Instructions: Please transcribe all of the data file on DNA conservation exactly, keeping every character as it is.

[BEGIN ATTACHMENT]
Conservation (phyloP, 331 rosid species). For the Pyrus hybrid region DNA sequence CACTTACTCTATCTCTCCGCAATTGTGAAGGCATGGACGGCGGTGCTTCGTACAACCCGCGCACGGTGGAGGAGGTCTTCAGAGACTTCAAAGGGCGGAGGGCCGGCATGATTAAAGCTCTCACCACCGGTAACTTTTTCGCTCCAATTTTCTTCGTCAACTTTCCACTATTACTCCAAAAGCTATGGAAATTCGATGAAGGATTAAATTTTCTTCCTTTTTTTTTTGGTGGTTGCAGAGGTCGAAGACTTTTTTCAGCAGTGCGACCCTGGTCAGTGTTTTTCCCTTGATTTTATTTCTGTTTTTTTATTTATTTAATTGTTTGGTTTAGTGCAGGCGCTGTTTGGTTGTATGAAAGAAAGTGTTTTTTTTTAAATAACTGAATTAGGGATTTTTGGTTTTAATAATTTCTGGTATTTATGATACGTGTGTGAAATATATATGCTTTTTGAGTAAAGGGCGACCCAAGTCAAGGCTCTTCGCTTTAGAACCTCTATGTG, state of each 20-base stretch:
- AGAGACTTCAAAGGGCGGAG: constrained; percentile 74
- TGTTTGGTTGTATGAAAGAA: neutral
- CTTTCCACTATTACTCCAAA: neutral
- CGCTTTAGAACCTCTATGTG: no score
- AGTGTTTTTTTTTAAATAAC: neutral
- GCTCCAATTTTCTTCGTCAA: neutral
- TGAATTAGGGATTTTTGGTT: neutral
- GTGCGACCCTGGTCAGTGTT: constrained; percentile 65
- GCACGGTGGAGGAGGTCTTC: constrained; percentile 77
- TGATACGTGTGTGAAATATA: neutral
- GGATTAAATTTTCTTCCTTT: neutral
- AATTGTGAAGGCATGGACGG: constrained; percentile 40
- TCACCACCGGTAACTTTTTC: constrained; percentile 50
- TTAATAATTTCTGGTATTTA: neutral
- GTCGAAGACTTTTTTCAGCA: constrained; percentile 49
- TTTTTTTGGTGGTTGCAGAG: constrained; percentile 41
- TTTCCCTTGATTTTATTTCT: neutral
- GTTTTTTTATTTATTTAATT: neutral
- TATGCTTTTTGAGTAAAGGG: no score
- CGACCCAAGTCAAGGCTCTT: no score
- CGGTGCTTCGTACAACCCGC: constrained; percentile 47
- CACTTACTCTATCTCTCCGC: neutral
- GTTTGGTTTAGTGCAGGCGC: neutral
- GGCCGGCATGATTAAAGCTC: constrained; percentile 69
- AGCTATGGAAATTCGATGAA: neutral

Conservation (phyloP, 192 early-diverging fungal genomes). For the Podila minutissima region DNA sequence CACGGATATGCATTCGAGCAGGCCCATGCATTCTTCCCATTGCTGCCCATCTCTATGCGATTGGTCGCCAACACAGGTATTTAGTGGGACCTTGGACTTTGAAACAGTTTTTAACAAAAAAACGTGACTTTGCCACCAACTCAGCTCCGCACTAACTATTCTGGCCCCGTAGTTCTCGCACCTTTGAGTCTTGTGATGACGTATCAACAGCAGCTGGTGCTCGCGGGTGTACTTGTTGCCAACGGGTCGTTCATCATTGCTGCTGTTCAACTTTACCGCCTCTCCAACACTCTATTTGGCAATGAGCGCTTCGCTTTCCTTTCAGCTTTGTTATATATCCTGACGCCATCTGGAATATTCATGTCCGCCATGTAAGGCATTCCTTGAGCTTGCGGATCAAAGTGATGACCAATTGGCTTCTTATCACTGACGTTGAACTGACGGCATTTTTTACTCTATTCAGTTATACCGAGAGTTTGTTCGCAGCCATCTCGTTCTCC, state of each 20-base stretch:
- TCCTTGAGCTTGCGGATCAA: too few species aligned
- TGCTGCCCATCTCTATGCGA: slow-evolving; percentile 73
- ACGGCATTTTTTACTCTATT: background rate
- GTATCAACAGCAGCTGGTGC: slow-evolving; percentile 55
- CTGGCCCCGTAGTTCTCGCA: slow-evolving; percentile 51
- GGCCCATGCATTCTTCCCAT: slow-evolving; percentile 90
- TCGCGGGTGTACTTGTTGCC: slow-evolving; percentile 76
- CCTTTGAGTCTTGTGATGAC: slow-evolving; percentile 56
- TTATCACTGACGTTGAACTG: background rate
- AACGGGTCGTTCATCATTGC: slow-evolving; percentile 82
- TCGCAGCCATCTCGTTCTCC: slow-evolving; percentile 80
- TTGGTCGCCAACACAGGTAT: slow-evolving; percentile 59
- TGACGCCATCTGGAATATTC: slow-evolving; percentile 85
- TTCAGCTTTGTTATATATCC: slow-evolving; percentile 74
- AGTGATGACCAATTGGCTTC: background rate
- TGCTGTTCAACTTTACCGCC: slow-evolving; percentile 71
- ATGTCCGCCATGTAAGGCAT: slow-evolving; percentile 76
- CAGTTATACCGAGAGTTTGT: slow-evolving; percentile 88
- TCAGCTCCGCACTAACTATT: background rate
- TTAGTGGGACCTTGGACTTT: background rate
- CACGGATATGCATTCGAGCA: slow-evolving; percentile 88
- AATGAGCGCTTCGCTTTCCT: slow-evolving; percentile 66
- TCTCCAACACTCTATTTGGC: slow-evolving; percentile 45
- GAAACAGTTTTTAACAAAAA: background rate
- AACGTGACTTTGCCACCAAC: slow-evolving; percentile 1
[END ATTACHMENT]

Conservation (phyloP, 331 rosid species). For the Pyrus hybrid region DNA sequence CACTTACTCTATCTCTCCGCAATTGTGAAGGCATGGACGGCGGTGCTTCGTACAACCCGCGCACGGTGGAGGAGGTCTTCAGAGACTTCAAAGGGCGGAGGGCCGGCATGATTAAAGCTCTCACCACCGGTAACTTTTTCGCTCCAATTTTCTTCGTCAACTTTCCACTATTACTCCAAAAGCTATGGAAATTCGATGAAGGATTAAATTTTCTTCCTTTTTTTTTTGGTGGTTGCAGAGGTCGAAGACTTTTTTCAGCAGTGCGACCCTGGTCAGTGTTTTTCCCTTGATTTTATTTCTGTTTTTTTATTTATTTAATTGTTTGGTTTAGTGCAGGCGCTGTTTGGTTGTATGAAAGAAAGTGTTTTTTTTTAAATAACTGAATTAGGGATTTTTGGTTTTAATAATTTCTGGTATTTATGATACGTGTGTGAAATATATATGCTTTTTGAGTAAAGGGCGACCCAAGTCAAGGCTCTTCGCTTTAGAACCTCTATGTG, state of each 20-base stretch:
- AGAGACTTCAAAGGGCGGAG: constrained; percentile 74
- TGTTTGGTTGTATGAAAGAA: neutral
- CTTTCCACTATTACTCCAAA: neutral
- CGCTTTAGAACCTCTATGTG: no score
- AGTGTTTTTTTTTAAATAAC: neutral
- GCTCCAATTTTCTTCGTCAA: neutral
- TGAATTAGGGATTTTTGGTT: neutral
- GTGCGACCCTGGTCAGTGTT: constrained; percentile 65
- GCACGGTGGAGGAGGTCTTC: constrained; percentile 77
- TGATACGTGTGTGAAATATA: neutral
- GGATTAAATTTTCTTCCTTT: neutral
- AATTGTGAAGGCATGGACGG: constrained; percentile 40
- TCACCACCGGTAACTTTTTC: constrained; percentile 50
- TTAATAATTTCTGGTATTTA: neutral
- GTCGAAGACTTTTTTCAGCA: constrained; percentile 49
- TTTTTTTGGTGGTTGCAGAG: constrained; percentile 41
- TTTCCCTTGATTTTATTTCT: neutral
- GTTTTTTTATTTATTTAATT: neutral
- TATGCTTTTTGAGTAAAGGG: no score
- CGACCCAAGTCAAGGCTCTT: no score
- CGGTGCTTCGTACAACCCGC: constrained; percentile 47
- CACTTACTCTATCTCTCCGC: neutral
- GTTTGGTTTAGTGCAGGCGC: neutral
- GGCCGGCATGATTAAAGCTC: constrained; percentile 69
- AGCTATGGAAATTCGATGAA: neutral

Conservation (phyloP, 192 early-diverging fungal genomes). For the Podila minutissima region DNA sequence CACGGATATGCATTCGAGCAGGCCCATGCATTCTTCCCATTGCTGCCCATCTCTATGCGATTGGTCGCCAACACAGGTATTTAGTGGGACCTTGGACTTTGAAACAGTTTTTAACAAAAAAACGTGACTTTGCCACCAACTCAGCTCCGCACTAACTATTCTGGCCCCGTAGTTCTCGCACCTTTGAGTCTTGTGATGACGTATCAACAGCAGCTGGTGCTCGCGGGTGTACTTGTTGCCAACGGGTCGTTCATCATTGCTGCTGTTCAACTTTACCGCCTCTCCAACACTCTATTTGGCAATGAGCGCTTCGCTTTCCTTTCAGCTTTGTTATATATCCTGACGCCATCTGGAATATTCATGTCCGCCATGTAAGGCATTCCTTGAGCTTGCGGATCAAAGTGATGACCAATTGGCTTCTTATCACTGACGTTGAACTGACGGCATTTTTTACTCTATTCAGTTATACCGAGAGTTTGTTCGCAGCCATCTCGTTCTCC, state of each 20-base stretch:
- TCCTTGAGCTTGCGGATCAA: too few species aligned
- TGCTGCCCATCTCTATGCGA: slow-evolving; percentile 73
- ACGGCATTTTTTACTCTATT: background rate
- GTATCAACAGCAGCTGGTGC: slow-evolving; percentile 55
- CTGGCCCCGTAGTTCTCGCA: slow-evolving; percentile 51
- GGCCCATGCATTCTTCCCAT: slow-evolving; percentile 90
- TCGCGGGTGTACTTGTTGCC: slow-evolving; percentile 76
- CCTTTGAGTCTTGTGATGAC: slow-evolving; percentile 56
- TTATCACTGACGTTGAACTG: background rate
- AACGGGTCGTTCATCATTGC: slow-evolving; percentile 82
- TCGCAGCCATCTCGTTCTCC: slow-evolving; percentile 80
- TTGGTCGCCAACACAGGTAT: slow-evolving; percentile 59
- TGACGCCATCTGGAATATTC: slow-evolving; percentile 85
- TTCAGCTTTGTTATATATCC: slow-evolving; percentile 74
- AGTGATGACCAATTGGCTTC: background rate
- TGCTGTTCAACTTTACCGCC: slow-evolving; percentile 71
- ATGTCCGCCATGTAAGGCAT: slow-evolving; percentile 76
- CAGTTATACCGAGAGTTTGT: slow-evolving; percentile 88
- TCAGCTCCGCACTAACTATT: background rate
- TTAGTGGGACCTTGGACTTT: background rate
- CACGGATATGCATTCGAGCA: slow-evolving; percentile 88
- AATGAGCGCTTCGCTTTCCT: slow-evolving; percentile 66
- TCTCCAACACTCTATTTGGC: slow-evolving; percentile 45
- GAAACAGTTTTTAACAAAAA: background rate
- AACGTGACTTTGCCACCAAC: slow-evolving; percentile 1